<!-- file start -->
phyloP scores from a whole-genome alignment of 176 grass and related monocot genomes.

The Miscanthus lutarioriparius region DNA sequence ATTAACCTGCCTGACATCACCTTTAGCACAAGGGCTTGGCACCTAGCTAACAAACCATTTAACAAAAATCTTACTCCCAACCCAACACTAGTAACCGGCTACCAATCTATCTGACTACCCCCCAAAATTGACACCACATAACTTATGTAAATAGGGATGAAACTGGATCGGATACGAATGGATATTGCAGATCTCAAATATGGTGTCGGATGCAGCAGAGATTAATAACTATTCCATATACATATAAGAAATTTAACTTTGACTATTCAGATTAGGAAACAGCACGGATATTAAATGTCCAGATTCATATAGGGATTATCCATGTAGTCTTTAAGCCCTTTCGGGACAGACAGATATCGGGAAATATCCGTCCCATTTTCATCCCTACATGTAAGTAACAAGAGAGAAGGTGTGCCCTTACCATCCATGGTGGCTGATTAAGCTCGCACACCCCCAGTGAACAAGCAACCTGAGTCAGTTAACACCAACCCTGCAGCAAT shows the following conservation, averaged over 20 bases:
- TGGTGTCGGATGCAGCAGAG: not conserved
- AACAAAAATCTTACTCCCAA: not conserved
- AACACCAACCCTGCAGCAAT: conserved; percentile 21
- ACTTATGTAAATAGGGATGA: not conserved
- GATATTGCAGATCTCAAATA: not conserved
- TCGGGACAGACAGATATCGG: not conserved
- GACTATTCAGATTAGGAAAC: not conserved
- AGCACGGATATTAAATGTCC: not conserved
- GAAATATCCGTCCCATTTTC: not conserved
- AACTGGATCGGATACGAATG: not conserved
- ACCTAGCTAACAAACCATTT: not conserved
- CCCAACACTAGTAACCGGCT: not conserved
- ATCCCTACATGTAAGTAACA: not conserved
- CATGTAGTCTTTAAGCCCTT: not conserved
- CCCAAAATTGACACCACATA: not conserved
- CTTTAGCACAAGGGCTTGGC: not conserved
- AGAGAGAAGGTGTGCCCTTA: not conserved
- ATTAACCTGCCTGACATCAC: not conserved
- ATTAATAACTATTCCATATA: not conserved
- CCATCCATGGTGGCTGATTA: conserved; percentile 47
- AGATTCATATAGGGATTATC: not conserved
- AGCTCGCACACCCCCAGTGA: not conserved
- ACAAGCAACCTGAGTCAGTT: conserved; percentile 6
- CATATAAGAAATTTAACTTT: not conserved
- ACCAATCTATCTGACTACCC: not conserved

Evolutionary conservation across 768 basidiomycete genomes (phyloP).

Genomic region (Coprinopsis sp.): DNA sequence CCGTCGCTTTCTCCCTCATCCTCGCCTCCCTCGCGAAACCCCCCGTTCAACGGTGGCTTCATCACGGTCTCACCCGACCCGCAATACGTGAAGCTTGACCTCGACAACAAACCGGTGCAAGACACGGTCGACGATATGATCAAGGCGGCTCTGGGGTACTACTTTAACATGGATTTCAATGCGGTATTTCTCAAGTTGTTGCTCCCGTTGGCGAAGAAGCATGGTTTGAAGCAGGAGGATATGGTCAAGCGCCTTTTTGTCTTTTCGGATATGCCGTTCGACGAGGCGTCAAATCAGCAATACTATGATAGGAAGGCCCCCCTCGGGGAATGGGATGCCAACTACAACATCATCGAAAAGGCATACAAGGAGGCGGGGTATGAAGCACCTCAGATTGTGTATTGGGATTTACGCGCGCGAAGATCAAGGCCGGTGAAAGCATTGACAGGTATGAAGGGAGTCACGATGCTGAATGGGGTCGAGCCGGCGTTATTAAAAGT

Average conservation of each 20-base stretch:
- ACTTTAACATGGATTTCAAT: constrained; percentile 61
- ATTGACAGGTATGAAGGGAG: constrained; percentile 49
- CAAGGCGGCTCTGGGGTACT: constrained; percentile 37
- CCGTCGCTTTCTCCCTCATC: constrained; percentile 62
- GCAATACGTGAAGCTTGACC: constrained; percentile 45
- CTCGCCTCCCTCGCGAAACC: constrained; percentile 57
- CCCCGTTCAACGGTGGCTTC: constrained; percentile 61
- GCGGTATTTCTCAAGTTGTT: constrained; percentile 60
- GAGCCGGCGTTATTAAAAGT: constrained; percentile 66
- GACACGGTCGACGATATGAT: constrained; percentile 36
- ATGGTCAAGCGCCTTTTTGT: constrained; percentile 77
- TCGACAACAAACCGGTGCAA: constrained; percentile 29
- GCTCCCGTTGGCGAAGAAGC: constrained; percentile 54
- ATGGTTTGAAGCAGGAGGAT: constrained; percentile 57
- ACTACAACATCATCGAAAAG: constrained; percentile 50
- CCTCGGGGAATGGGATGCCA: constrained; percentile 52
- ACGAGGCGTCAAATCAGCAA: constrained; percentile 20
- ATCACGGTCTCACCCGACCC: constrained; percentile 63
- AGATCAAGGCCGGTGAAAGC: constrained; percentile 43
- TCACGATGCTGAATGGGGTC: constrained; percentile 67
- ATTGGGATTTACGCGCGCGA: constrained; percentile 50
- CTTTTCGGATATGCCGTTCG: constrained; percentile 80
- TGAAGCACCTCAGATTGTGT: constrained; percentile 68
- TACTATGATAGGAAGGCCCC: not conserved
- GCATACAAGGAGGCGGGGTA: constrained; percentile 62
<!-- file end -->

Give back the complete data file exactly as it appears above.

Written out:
phyloP scores from a whole-genome alignment of 176 grass and related monocot genomes.

The Miscanthus lutarioriparius region DNA sequence ATTAACCTGCCTGACATCACCTTTAGCACAAGGGCTTGGCACCTAGCTAACAAACCATTTAACAAAAATCTTACTCCCAACCCAACACTAGTAACCGGCTACCAATCTATCTGACTACCCCCCAAAATTGACACCACATAACTTATGTAAATAGGGATGAAACTGGATCGGATACGAATGGATATTGCAGATCTCAAATATGGTGTCGGATGCAGCAGAGATTAATAACTATTCCATATACATATAAGAAATTTAACTTTGACTATTCAGATTAGGAAACAGCACGGATATTAAATGTCCAGATTCATATAGGGATTATCCATGTAGTCTTTAAGCCCTTTCGGGACAGACAGATATCGGGAAATATCCGTCCCATTTTCATCCCTACATGTAAGTAACAAGAGAGAAGGTGTGCCCTTACCATCCATGGTGGCTGATTAAGCTCGCACACCCCCAGTGAACAAGCAACCTGAGTCAGTTAACACCAACCCTGCAGCAAT shows the following conservation, averaged over 20 bases:
- TGGTGTCGGATGCAGCAGAG: not conserved
- AACAAAAATCTTACTCCCAA: not conserved
- AACACCAACCCTGCAGCAAT: conserved; percentile 21
- ACTTATGTAAATAGGGATGA: not conserved
- GATATTGCAGATCTCAAATA: not conserved
- TCGGGACAGACAGATATCGG: not conserved
- GACTATTCAGATTAGGAAAC: not conserved
- AGCACGGATATTAAATGTCC: not conserved
- GAAATATCCGTCCCATTTTC: not conserved
- AACTGGATCGGATACGAATG: not conserved
- ACCTAGCTAACAAACCATTT: not conserved
- CCCAACACTAGTAACCGGCT: not conserved
- ATCCCTACATGTAAGTAACA: not conserved
- CATGTAGTCTTTAAGCCCTT: not conserved
- CCCAAAATTGACACCACATA: not conserved
- CTTTAGCACAAGGGCTTGGC: not conserved
- AGAGAGAAGGTGTGCCCTTA: not conserved
- ATTAACCTGCCTGACATCAC: not conserved
- ATTAATAACTATTCCATATA: not conserved
- CCATCCATGGTGGCTGATTA: conserved; percentile 47
- AGATTCATATAGGGATTATC: not conserved
- AGCTCGCACACCCCCAGTGA: not conserved
- ACAAGCAACCTGAGTCAGTT: conserved; percentile 6
- CATATAAGAAATTTAACTTT: not conserved
- ACCAATCTATCTGACTACCC: not conserved

Evolutionary conservation across 768 basidiomycete genomes (phyloP).

Genomic region (Coprinopsis sp.): DNA sequence CCGTCGCTTTCTCCCTCATCCTCGCCTCCCTCGCGAAACCCCCCGTTCAACGGTGGCTTCATCACGGTCTCACCCGACCCGCAATACGTGAAGCTTGACCTCGACAACAAACCGGTGCAAGACACGGTCGACGATATGATCAAGGCGGCTCTGGGGTACTACTTTAACATGGATTTCAATGCGGTATTTCTCAAGTTGTTGCTCCCGTTGGCGAAGAAGCATGGTTTGAAGCAGGAGGATATGGTCAAGCGCCTTTTTGTCTTTTCGGATATGCCGTTCGACGAGGCGTCAAATCAGCAATACTATGATAGGAAGGCCCCCCTCGGGGAATGGGATGCCAACTACAACATCATCGAAAAGGCATACAAGGAGGCGGGGTATGAAGCACCTCAGATTGTGTATTGGGATTTACGCGCGCGAAGATCAAGGCCGGTGAAAGCATTGACAGGTATGAAGGGAGTCACGATGCTGAATGGGGTCGAGCCGGCGTTATTAAAAGT

Average conservation of each 20-base stretch:
- ACTTTAACATGGATTTCAAT: constrained; percentile 61
- ATTGACAGGTATGAAGGGAG: constrained; percentile 49
- CAAGGCGGCTCTGGGGTACT: constrained; percentile 37
- CCGTCGCTTTCTCCCTCATC: constrained; percentile 62
- GCAATACGTGAAGCTTGACC: constrained; percentile 45
- CTCGCCTCCCTCGCGAAACC: constrained; percentile 57
- CCCCGTTCAACGGTGGCTTC: constrained; percentile 61
- GCGGTATTTCTCAAGTTGTT: constrained; percentile 60
- GAGCCGGCGTTATTAAAAGT: constrained; percentile 66
- GACACGGTCGACGATATGAT: constrained; percentile 36
- ATGGTCAAGCGCCTTTTTGT: constrained; percentile 77
- TCGACAACAAACCGGTGCAA: constrained; percentile 29
- GCTCCCGTTGGCGAAGAAGC: constrained; percentile 54
- ATGGTTTGAAGCAGGAGGAT: constrained; percentile 57
- ACTACAACATCATCGAAAAG: constrained; percentile 50
- CCTCGGGGAATGGGATGCCA: constrained; percentile 52
- ACGAGGCGTCAAATCAGCAA: constrained; percentile 20
- ATCACGGTCTCACCCGACCC: constrained; percentile 63
- AGATCAAGGCCGGTGAAAGC: constrained; percentile 43
- TCACGATGCTGAATGGGGTC: constrained; percentile 67
- ATTGGGATTTACGCGCGCGA: constrained; percentile 50
- CTTTTCGGATATGCCGTTCG: constrained; percentile 80
- TGAAGCACCTCAGATTGTGT: constrained; percentile 68
- TACTATGATAGGAAGGCCCC: not conserved
- GCATACAAGGAGGCGGGGTA: constrained; percentile 62